What are you really feeding?

The North Coast Local Land Services biosecurity team can provide advice to primary producers in helping manage pest animals which can impact heavily on their bottom line. With supplemental feeding becoming more common with seasonal dry times, their advice is to get ahead of pest problems before they have an even greater impact.

Feral deer, feral pigs, wild dogs and foxes can all affect a primary producers’ bottom line by directly competing with livestock for feed or by killing or maiming them.

Dean Chamberlain, Team Leader Invasive Species for North Coast Local Land Services said, “We can all see that things are dry and feed on the ground is getting short and so can our pest animals.

“Feral deer and feral pigs will not only eat your pasture and any crops you may have planted but are also quite happy to eat the hay or grain supplement you might be feeding your cattle.

“Feral deer and feral pigs are capable of learning that the cattle feeder in the paddock is a good source of high-quality feed and will quite happily come and eat your hard-earned dollars and they can also affect water quality by wallowing in waterholes and creeks.” Dean said.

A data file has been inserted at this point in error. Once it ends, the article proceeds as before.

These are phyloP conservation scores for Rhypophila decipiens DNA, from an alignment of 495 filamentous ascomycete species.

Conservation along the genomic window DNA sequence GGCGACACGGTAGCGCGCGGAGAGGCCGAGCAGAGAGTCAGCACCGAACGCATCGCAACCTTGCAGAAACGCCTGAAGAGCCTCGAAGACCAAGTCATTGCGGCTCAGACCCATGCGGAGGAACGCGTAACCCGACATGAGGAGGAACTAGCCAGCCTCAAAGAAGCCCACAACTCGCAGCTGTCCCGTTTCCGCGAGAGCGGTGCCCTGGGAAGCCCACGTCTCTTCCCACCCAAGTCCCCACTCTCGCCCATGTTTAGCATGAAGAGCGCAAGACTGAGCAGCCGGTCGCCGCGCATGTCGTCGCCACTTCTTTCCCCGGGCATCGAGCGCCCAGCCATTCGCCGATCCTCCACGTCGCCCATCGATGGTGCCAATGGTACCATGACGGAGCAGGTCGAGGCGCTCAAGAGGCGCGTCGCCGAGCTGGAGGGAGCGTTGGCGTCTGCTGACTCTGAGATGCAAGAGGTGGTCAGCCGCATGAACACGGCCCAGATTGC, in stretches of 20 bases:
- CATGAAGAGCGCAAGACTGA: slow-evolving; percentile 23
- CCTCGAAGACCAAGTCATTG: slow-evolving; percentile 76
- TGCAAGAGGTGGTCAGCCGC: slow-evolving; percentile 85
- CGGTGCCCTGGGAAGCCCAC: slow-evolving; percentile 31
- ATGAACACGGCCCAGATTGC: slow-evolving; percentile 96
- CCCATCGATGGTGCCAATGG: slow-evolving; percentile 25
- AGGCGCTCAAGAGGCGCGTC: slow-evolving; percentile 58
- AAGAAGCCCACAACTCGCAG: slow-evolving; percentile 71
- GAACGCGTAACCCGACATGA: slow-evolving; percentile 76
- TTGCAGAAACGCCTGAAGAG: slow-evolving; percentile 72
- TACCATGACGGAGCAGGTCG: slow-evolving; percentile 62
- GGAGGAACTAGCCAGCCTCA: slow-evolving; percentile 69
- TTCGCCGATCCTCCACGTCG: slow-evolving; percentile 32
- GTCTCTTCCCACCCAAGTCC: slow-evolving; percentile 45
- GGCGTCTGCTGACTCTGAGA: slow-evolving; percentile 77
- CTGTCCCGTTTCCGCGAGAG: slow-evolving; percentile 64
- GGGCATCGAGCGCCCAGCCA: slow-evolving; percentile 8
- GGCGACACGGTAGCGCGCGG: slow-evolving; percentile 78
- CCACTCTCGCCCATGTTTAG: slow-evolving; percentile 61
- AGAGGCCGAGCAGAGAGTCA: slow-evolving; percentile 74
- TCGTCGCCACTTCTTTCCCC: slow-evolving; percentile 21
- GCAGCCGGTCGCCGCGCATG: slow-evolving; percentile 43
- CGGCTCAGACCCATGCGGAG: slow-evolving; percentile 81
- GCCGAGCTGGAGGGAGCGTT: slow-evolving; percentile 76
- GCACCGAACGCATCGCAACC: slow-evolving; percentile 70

Wild dog and fox attacks tend to increase in times of dry weather as native animals become less abundant and available as a source of food. As the main calving season is occurring weaker cows will mean weaker calves which are easier prey for wild dogs and potentially foxes.

“Wild dogs hunting in packs, sometimes up to ten, are known to pull down weaners and grown cattle by running them to exhaustion or chasing them into gullies and scrub where they become trapped.

Dean continued, “Foxes can do damage to cows and calves and have been known to chew the tongues of newborn calves and chew the teats of cows that have difficulty calving.

“Attacks on small livestock such as sheep, goats and alpacas also become more common as they are seen as an easy target.” Dean said.

Primary producers who want to know more about managing their pest animal issues are encouraged to contact the North Coast Local Land Services Invasive Species team by calling 1300 795 299.

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